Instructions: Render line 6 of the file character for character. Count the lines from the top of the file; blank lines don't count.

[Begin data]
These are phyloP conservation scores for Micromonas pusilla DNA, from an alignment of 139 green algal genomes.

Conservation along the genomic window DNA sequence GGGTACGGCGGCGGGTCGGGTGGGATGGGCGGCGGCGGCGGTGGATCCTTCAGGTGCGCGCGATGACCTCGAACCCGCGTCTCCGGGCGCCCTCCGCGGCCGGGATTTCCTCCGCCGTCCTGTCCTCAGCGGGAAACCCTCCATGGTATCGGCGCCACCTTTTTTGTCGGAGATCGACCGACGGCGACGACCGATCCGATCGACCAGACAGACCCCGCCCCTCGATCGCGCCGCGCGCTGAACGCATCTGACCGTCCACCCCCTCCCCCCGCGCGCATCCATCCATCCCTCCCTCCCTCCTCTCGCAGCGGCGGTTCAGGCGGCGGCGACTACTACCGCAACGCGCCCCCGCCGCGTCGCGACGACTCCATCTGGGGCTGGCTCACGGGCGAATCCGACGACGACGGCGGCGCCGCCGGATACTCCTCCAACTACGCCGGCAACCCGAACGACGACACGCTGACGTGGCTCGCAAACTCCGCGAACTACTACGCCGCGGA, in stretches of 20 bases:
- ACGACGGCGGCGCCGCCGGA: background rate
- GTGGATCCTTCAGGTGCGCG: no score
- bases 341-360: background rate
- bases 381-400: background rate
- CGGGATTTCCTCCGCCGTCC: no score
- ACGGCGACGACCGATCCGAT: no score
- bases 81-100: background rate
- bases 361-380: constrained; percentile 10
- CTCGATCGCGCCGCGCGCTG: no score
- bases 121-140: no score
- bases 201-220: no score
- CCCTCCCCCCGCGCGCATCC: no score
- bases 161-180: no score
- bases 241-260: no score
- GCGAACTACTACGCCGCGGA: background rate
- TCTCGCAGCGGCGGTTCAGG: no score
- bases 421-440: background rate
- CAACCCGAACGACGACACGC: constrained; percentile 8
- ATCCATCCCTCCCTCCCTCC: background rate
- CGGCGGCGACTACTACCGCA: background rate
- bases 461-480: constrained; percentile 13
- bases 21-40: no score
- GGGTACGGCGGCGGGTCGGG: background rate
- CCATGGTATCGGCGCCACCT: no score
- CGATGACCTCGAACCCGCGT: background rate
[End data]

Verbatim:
- bases 381-400: background rate